Switzerland is a popular tourist destination and millions of travelers from all over the world visit this country every year. It is one of the most peace loving countries and its policy of armed neutrality has stood the test of time. The country has not been in a state of war for the last two centuries, since 1815. Thought it houses the second largest office of the United Nations, it joined United Nations only in 2002. Important organizations like ILO, WHO, WTO, IOC (International Olympic committee) and UNHRC function from this country. Mother nature has smiled liberally on Switzerland and one of such bounties is the Swiss Alps mountain range.
Mount Santis is one of the mountains in the Swiss Alps and is about 80 kilometers from Zurich. The scenic drive from Zurich to the foot of the mountain takes less than two hours. There are two ways to reach the summit from the foot of the mountain; the adventurous can go hiking which takes four hours or by a cable car that takes ten minutes. The cable car trip costs 45 Swiss Francs or 36 Euros. The cable way was installed in 1935 and and the ten minute ride is thrilling and exciting. The rise of the car in the last part to the 2502 meter (8209 feet) high mountain top is breath-taking and when one looks down from the cable car, the true emotion is fear! (Pictures of the observatory given here is taken from the net). There is an Observatory building at the top of the mountain with a 123 meter (403 feet) high transmitter mast. This building also hosts a souvenir shop, cafeteria, restaurant and conference hall as well. Visitors and skiers throng these places. There is a Hotel by name "Berggasthaus" which literally means "Mountain Guest House". This hotel is now run by the fifth generation of the promoters. The hotel takes up contracts for hosting marriage ceremonies, family celebrations, social functions and conferences. The advantage of getting married here is that the couple need not spend money to reach Switzerland for a honeymoon since they are already there!
We reached the foot of the Mountain and stood in the line for cable car tickets. It was then that I first spotted the daughter and her father. The father was well past seventy years and the daughter was around thirty years of age. He was apparently sick and his every step forward was with a lot of effort. Strangely, he was holding a stick in his left hand and she was holding his right hand and helping along. We reached the ticket window, bought our tickets and were led to the cable car straight away. We were lucky to get a spot in front of the cable car cabin and got an unobstructed view of the surroundings as the car moved to the top of the mountain. Once on top of the mountain, we made a round of the observatory building and tower and had a view of the surroundings. The signboards indicated a view of the six countries in 360 degrees; Switzerland, Germany, Austria, Liechtenstein, France and Italy. The weather changed dramatically in a few minutes and it suddenly became windy and misty. We moved inside the restaurant for lunch. They were there again; Daughter and her Father.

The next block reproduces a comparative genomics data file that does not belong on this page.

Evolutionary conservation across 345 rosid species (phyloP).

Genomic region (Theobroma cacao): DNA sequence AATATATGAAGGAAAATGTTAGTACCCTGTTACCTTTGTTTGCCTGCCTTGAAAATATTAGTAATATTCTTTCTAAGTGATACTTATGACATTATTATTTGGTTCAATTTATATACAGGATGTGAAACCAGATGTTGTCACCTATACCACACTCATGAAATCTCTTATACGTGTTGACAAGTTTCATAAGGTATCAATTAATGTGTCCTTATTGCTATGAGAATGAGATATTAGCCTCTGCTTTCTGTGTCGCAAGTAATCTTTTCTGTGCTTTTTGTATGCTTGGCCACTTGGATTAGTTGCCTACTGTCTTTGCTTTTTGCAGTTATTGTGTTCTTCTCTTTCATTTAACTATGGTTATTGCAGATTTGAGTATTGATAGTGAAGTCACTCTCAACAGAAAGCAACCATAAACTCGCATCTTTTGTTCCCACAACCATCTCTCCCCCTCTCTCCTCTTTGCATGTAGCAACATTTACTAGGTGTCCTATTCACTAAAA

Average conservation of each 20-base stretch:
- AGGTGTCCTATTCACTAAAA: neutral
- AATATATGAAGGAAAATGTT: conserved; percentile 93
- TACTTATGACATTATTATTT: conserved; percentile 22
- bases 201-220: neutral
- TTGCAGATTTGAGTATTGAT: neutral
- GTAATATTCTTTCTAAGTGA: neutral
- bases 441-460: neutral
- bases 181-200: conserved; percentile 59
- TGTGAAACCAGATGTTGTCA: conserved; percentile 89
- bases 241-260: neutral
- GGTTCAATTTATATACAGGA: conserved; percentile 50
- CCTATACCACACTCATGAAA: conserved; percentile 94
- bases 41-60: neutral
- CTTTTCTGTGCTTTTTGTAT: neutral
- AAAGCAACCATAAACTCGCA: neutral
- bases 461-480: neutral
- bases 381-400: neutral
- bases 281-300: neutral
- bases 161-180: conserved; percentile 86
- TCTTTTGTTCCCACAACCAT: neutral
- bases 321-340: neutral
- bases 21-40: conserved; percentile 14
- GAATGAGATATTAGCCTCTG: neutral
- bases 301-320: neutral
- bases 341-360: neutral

She helped him to sit on the chair, holding the chair in one hand and him in the other. She opened her handbag and pulled out a small towel to wipe his face since he was sweating despite the cold weather outside. Once he was comfortably seated, she moved to the food counter and got two trays of lunch. A bib was taken out of the handbag and tied around his neck. She encouraged him to eat the lunch and finished hers quickly. Hard items were cut by her into pieces since he could not do it himself. Sitting next to him she helped him to his lunch for the next half an hour. There were long gaps between two spoonfuls and yet she did not take the easy way out by feeding him. It did not look life father and daughter any more; it was rather a child and his mother. Food particles stuck to his shirt despite the bib. She patiently cleaned all that and led him slowly to the large glass window to explain the surrounding view. When they came back to the table and he sat for the second time, he smiled at her. It was his first sign of expression in an otherwise blank face. She patted him on the back and waited for their turn to enter the cable car on the return journey. We returned to the foot of the mountain in the same cable car. She helped him to his seat in the car and drove away.
There was an argument the other day about loving daughters and sons. Someone mentioned that daughters love their parents and always take care of them. Another disagreed and said that sons too love their parents equally. Someone else mentioned that the sons love their parents to the extent they are permitted to do so! The discussion was probably more emotional than rational. After recalling our encounter with the daughter and her father on Mount Santis, my vote would go to the daughters, right or wrong or whatever.